- 28 Jan 2023
- 6 min read
For Prelims: Coal India Limited (CIL), Manufactured Sand, Opencast Coal Mining, Minor mineral, The Mines and Minerals (Development and Regulations) Act 1957, Sustainable Sand Mining Management Guidelines 2016, Luni River, Kosi River.
For Mains: Benefits of Manufactured Sand (M-Sand), Issues Related to Sand Mining in India, Regulation of Mining Activities in India.
Why in News?
Coal India Limited (CIL) is making headlines for its innovative solution to the sand shortage problem. The company is using crushed rock fines (crusher dust), sand from Overburden (OB) of coal mines and soil removed during opencast coal mining, to produce Manufactured Sand (M-Sand).
- This not only repurposes waste materials but also reduces the need for natural sand mining and creates an additional revenue stream for the company.
What are the Benefits of Manufactured Sand (M-Sand)?
- Cost-effectiveness: Using manufactured sand can be more cost-effective than using natural sand, as it can be produced in large quantities at a lower cost.
- Consistency: Manufactured sand can have a consistent grain size and shape, which can be beneficial for construction projects that require a specific type of sand.
- Environmental Benefits: Using manufactured sand can help to reduce the need for mining natural sand, which can have negative environmental impacts.
- Additionally, using the overburden from coal mines can help to repurpose materials that would otherwise be considered waste.
- Reduced Water Consumption: Using manufactured sand can help to reduce the amount of water required for construction projects, as it does not require washing before use.
- Other Benefits: Apart from commercial use, sand produced shall also be consumed for sand stowing in Underground Mines enhancing safety & conservation.
- Also, lesser Sand extraction from rivers will reduce erosion of channel bed & banks and protect water habitat.
What is the Status of Sand Mining in India?
- Sand is classified as a “minor mineral”, under The Mines and Minerals (Development and Regulations) Act, 1957 (MMDR Act) and administrative control over minor minerals vests with the State Governments.
- Rivers and coastal areas are the main sources of sand, and the demand for it has increased significantly in recent years due to the construction and infrastructure development boom in the country.
- The Ministry of Environment, Forests, and Climate Change (MoEFCC) has issued "Sustainable Sand Mining Management Guidelines 2016" to promote scientific sand mining and environmentally friendly management practices.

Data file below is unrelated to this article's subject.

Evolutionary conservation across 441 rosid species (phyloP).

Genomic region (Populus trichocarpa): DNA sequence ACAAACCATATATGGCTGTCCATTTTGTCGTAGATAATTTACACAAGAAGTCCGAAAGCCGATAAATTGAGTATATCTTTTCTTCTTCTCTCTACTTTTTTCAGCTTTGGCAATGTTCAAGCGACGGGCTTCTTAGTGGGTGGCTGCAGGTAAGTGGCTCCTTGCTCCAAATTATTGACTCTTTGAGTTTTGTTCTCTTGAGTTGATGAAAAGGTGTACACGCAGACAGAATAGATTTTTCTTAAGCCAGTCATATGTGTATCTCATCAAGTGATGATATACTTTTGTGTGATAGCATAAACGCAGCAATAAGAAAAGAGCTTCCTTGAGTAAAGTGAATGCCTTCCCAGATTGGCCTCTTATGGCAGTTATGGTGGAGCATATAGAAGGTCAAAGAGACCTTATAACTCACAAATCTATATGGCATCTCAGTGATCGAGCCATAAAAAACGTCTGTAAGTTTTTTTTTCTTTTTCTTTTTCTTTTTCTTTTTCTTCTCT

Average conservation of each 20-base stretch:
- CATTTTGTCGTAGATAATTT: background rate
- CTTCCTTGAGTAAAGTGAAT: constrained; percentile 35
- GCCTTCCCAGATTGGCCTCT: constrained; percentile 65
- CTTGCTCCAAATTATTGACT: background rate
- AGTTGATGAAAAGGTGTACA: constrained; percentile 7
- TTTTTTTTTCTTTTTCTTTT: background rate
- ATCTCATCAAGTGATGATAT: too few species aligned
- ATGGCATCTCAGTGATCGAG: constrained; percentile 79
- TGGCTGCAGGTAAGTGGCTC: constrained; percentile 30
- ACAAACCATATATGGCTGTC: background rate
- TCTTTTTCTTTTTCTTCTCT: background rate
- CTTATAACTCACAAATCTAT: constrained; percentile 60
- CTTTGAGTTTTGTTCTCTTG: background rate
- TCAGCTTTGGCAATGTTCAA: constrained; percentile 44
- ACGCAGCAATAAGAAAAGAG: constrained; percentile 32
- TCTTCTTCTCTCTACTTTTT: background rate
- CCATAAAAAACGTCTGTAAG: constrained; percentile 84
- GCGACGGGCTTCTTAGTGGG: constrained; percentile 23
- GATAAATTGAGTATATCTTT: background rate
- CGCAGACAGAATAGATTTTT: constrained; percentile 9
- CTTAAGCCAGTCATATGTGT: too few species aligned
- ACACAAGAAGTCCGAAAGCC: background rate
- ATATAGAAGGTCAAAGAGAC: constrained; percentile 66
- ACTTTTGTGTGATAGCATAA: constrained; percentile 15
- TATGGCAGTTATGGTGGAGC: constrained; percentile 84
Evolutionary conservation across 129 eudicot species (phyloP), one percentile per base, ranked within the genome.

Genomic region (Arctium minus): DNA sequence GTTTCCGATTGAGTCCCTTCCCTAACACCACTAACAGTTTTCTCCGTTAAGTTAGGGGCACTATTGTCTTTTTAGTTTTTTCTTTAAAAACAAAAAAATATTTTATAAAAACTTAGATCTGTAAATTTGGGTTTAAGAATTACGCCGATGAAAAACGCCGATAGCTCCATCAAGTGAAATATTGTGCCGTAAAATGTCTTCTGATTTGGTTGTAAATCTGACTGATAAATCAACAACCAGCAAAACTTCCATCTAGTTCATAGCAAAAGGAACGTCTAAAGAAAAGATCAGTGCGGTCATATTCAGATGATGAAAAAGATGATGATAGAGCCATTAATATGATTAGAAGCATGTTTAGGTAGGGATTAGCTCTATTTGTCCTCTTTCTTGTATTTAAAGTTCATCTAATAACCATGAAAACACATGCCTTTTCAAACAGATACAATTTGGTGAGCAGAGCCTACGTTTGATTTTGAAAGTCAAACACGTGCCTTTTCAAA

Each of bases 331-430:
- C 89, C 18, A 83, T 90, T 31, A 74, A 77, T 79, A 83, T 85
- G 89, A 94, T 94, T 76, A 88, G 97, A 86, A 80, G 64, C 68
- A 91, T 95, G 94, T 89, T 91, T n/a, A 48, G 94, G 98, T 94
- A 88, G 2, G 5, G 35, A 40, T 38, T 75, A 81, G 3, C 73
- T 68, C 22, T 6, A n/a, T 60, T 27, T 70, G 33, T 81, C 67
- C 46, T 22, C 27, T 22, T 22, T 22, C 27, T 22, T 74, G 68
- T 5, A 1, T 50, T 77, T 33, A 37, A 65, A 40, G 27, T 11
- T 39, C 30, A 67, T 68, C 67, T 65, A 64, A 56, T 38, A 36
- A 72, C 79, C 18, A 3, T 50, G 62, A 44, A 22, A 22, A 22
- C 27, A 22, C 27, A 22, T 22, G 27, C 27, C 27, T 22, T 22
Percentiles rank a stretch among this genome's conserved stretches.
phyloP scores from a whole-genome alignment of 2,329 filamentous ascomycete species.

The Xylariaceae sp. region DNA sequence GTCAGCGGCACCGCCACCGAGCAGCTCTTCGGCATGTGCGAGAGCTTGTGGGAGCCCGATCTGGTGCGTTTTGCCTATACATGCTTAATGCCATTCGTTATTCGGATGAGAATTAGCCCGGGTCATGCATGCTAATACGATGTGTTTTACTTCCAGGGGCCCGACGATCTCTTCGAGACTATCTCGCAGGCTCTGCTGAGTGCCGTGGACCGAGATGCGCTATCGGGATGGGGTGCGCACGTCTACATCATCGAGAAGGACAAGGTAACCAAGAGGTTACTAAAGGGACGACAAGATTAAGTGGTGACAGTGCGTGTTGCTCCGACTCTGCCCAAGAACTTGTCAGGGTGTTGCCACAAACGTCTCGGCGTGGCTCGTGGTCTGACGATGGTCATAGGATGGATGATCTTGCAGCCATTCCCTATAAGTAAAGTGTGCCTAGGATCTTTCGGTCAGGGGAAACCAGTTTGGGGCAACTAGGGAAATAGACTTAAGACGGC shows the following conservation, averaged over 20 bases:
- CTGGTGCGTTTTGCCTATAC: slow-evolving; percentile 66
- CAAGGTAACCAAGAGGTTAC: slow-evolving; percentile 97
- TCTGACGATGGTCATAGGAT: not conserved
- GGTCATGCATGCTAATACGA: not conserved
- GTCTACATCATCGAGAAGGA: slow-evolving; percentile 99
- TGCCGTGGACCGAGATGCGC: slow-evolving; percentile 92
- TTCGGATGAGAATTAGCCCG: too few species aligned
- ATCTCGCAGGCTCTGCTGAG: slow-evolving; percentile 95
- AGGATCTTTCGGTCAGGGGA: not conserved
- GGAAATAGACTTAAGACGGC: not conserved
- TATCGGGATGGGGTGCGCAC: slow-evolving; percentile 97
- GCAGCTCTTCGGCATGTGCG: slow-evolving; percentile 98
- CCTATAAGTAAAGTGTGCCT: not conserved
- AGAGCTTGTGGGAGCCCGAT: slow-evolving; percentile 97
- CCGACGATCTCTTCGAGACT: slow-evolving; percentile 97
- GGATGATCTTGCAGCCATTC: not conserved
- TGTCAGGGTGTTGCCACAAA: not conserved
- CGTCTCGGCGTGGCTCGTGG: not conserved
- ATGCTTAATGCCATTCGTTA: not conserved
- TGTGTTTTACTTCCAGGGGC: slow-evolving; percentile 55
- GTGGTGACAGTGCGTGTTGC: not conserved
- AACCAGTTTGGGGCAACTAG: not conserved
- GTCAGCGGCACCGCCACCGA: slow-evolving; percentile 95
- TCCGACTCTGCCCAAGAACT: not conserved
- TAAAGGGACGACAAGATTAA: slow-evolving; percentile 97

- Issues Related to Sand Mining in India:
- Environmental Degradation: Sand mining can lead to the destruction of habitats and ecosystems, as well as erosion of river banks and coastal areas.
- Water Scarcity: Sand mining can deplete the water table and reduce the availability of water for drinking and irrigation.
- For example, in the state of Rajasthan, sand mining has led to a decline in the water level of the Luni River, affecting the drinking water supply of nearby villages.
- Floods: Excessive sand mining can cause the riverbeds to become shallow, which can increase the risk of floods.
- For example, in the state of Bihar, sand mining has led to increased flooding in the Kosi River, causing damage to crops and property.
- Corruption: Sand mining is a highly profitable activity, and there have been instances of corruption and bribery in the allocation of mining leases and the enforcement of regulations.
- Sustainable Mining Practices: Sand mining can be carried out in an environmentally sustainable manner by using scientific methods and equipment that minimise damage to the environment.
- This could include the use of dredging and mining techniques that do not disturb the riverbeds, or the use of manufactured sand as an alternative to river sand.
- Strict Regulation and Enforcement: The government can regulate sand mining through legislation and enforce strict penalties for illegal mining.
- This can also include the formation of a regulatory body that monitors the mining activities and ensures compliance with the laws and regulations.
- Community Participation: Local communities can be involved in the decision-making process related to sand mining, which can help to address their concerns and ensure that their livelihoods are not adversely affected.
- Innovative Solutions: The government can explore innovative solutions to address the issues related to sand mining.
- For example, the use of drones and satellite imagery can be used to monitor mining activities, to detect and stop illegal mining.
UPSC Civil Services Examination Previous Year Question (PYQ)
Q. Consider the following minerals: (2020)
In India, which of the above is/are officially designated as major minerals?
(a) 1 and 2 only
(b) 4 only
(c) 1 and 3 only
(d) 2, 3 and 4 only
Q. Coastal sand mining, whether legal or illegal, poses one of the biggest threats to our environment. Analyse the impact of sand mining along the Indian coasts, citing specific examples. (2019)